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All occurrences of A and B in the sample space S are represented by the set AB. Because of this, we may say that the combination of events A and B is denoted by the symbol (AB). The letters AB stand for the letters A and B together. The probability of event AB may be estimated using conditional probability characteristics.

Exactly how does one multiply probabilities?

Using the multiplication rule of probability, we can calculate the chance that events A and B will occur together as the product of the probability that event B will occur and the conditional probability that event A will happen, given that event B occurs. **For more examples and questions using percentages,** **check out their webpage**.

If occurrences A and B are dependent on one another, then the probability that they will co-occur may be written as follows:

P(A ∩ B) = P(B) . P(A|B)

Assuming A and B are independent in an experiment, the following formula gives the probability that they will occur at the same time.

P(A ∩ B) = P(A) . P(B)

Proof

This is the definition of P(A|B), the conditional probability of event A given the occurrence of event B.

P(B)=0 if and only if

This means that P(A|B) (the probability of A occurring given B) is equal to P(B|A) (the probability of B occurring given A). ……………………………………..(1)

Given that P(A) = 0,

The probability that B is less than or equal to A is equal to the sum of the probabilities of A and P(B|A).

Therefore, P(AB) = P (BA)

That is, if we have A and B in the first set of observations, then the likelihood of A given B is equal to the product of the probabilities of A and B in that set. ……………………………………… (2)

Consequently, if we consider (1) and (2),

To elaborate, P(AB) = P(A)P(B|A) if and only if P(B)P(A|B) = P(A)P(B|A).

P(A) ≠ 0,P(B) ≠ 0.

This is known as the “multiplication law of probability.”

If events A and B are unrelated, then P(B|A) = P. (B). By making a change to Eq. (2), we get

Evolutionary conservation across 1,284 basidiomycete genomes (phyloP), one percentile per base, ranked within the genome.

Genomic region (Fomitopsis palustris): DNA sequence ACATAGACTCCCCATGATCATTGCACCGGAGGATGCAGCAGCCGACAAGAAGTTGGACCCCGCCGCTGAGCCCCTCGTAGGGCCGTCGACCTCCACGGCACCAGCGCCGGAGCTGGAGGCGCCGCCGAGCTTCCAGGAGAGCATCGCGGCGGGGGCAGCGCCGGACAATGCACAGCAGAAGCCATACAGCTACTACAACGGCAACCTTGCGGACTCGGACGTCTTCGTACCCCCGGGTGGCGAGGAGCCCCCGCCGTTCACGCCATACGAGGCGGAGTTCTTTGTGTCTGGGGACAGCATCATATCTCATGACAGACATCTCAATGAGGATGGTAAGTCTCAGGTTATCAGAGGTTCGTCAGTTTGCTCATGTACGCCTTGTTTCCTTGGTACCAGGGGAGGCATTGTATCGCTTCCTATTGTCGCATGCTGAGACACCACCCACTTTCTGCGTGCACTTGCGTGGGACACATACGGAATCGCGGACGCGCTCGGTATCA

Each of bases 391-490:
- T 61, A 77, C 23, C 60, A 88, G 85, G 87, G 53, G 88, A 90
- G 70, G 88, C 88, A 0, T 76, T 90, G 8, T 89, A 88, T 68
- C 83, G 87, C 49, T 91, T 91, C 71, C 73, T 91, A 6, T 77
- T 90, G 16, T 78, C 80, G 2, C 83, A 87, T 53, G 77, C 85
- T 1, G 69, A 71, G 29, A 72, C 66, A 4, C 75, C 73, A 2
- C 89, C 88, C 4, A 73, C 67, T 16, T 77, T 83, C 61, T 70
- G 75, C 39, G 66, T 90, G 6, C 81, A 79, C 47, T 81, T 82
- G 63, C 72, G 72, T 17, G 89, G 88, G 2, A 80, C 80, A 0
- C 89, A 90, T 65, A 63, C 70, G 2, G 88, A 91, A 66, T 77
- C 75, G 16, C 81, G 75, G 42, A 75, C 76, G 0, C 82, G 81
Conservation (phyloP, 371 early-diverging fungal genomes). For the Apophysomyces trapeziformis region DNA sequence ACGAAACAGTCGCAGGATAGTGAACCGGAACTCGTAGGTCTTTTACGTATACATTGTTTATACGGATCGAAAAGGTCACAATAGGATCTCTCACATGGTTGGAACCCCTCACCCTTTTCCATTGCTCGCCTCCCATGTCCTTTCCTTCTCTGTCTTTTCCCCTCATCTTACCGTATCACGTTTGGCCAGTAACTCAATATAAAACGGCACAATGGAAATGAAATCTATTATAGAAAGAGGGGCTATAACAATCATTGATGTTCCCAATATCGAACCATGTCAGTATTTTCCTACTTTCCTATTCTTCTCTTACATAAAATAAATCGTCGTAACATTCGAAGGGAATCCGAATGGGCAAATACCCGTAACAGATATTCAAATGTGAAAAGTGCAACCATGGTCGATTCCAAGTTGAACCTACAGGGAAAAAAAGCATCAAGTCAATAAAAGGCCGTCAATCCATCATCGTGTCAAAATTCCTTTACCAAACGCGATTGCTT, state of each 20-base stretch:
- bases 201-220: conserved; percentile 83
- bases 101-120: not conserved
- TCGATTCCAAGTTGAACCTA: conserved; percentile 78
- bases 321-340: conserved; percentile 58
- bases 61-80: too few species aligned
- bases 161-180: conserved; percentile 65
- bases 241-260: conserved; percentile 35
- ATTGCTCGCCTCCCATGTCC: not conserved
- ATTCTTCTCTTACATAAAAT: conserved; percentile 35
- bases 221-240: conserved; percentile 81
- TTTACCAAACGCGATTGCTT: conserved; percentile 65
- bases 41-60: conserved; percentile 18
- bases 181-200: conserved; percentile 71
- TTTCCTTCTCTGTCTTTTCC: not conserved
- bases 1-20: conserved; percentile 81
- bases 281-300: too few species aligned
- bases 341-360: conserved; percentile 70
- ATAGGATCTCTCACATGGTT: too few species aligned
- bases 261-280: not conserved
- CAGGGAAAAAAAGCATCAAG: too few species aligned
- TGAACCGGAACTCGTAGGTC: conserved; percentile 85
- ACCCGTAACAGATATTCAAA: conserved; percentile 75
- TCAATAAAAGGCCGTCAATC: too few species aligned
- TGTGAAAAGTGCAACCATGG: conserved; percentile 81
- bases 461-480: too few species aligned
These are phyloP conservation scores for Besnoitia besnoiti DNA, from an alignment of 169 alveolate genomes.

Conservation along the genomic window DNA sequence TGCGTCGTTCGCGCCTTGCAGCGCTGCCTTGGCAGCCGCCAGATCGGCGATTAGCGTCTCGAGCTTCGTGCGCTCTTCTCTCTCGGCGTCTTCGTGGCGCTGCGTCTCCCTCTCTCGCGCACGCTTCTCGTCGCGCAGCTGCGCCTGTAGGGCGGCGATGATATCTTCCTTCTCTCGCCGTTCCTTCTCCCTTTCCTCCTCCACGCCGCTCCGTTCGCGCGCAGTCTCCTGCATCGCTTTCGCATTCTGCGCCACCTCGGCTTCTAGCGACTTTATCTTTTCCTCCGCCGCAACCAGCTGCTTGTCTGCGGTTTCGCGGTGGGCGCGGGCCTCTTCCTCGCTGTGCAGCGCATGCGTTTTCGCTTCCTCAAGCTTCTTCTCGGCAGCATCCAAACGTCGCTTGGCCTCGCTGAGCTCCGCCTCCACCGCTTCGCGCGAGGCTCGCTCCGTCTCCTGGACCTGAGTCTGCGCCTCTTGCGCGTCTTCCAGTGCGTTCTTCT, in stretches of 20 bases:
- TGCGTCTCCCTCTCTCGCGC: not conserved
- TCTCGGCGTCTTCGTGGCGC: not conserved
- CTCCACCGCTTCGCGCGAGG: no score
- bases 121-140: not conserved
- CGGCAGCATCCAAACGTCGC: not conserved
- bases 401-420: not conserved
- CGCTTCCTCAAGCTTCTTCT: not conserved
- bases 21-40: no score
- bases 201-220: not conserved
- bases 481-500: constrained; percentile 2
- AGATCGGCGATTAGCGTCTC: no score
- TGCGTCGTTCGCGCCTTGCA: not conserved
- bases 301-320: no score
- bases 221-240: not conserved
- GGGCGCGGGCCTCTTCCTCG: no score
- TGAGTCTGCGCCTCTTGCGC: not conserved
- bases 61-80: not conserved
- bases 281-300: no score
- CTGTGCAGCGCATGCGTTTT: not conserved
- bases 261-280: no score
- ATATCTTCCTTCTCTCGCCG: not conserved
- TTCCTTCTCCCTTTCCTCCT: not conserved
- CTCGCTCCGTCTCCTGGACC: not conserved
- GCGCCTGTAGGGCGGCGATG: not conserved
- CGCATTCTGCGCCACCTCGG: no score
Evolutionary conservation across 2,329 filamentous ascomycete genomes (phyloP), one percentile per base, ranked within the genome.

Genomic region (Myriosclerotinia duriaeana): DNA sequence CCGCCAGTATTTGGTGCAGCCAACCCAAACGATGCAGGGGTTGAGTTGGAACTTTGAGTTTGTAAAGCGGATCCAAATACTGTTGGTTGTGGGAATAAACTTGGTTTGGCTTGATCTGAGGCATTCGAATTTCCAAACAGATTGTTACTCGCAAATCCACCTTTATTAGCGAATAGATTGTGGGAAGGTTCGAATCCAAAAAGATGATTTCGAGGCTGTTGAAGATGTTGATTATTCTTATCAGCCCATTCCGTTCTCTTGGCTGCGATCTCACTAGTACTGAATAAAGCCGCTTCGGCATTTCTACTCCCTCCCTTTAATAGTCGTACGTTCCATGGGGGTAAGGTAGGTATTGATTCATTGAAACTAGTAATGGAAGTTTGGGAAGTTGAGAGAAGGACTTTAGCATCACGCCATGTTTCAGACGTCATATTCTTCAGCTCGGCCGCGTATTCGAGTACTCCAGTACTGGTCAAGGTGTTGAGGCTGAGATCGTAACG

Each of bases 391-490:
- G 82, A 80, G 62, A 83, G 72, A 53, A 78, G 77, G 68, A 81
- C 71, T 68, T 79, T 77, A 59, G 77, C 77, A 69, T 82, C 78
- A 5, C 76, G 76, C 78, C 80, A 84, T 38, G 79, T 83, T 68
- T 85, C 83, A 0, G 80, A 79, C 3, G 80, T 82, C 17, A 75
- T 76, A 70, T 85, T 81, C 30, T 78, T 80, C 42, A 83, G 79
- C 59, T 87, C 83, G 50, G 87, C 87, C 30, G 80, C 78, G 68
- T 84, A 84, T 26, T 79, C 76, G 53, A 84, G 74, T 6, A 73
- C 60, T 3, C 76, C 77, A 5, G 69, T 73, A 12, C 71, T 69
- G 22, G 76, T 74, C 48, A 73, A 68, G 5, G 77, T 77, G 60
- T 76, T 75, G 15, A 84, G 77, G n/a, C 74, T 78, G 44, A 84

P(AB) = P(B) P is the formula for the probability of A occurring given the likelihood of B occurring (A)

Combining the results of the probabilistic theorem with the product theorem

Many of the multiplication rules used in probability, such as

In the event when P(A) = 0, P(A) P(B|A) = 0.

In the event when P(A|B) = 0, P(AB) = P(B)P(A|B).

Theorems for multiplying two independent events, A and B, will be investigated in this article.

The probability of an event A and an event B happening simultaneously in a random experiment is proportional to the product of those two probabilities. Hence,

For every two sets A and B, P(AB) = P(A) (A).

P(B)

What we can glean from the multiplication rule is this:

That is, if we have A and B in the first set of observations, then the likelihood of A given B is equal to the product of the probabilities of A and B in that set.

For the reason that both A and B may function independently, it follows that

P(B|A) = P(B) (B)

This time around, we arrive at;

Likewise, P(AB) = P(A) (A).

P(B)

thus, proven.

Multiplying Probabilities: A Worked Example

In the first illustration, an urn contains ten blue and twenty red balls. Two balls are selected at random from a bag and used up before being replaced. Is it possible that two red balls will be selected at random?

We may answer this by assuming that the probability of selecting a red ball as the first and second balls are A and B, respectively. To do this, we must first decide if P(AB) or P (AB).

Probability of a red ball being drawn first = 20/30 = P(A).

There are only 19 red balls and 10 blue balls left in the bag at this point. One such example of conditional probability is the likelihood of drawing a red ball based on the colour of the ball drawn before.

Because of this, we can write out the formula for the probability of B given A:

P(B|A) = 19/29

Through application of the theorem of multiplication,

Assume that P(AB) = P(A) P(B|A).

Probability via Adding Up

The probability of two events happening is equal to the difference in the probabilities of those events occurring, minus one, in accordance with the addition rule.

There exists a mathematical expression for the probabilistic rule of addition, and it reads as follows:

A’s chance of happening if B occurs is equal to (A’s chance of occurring if B occurs minus) A’s chance of occurring if B occurs.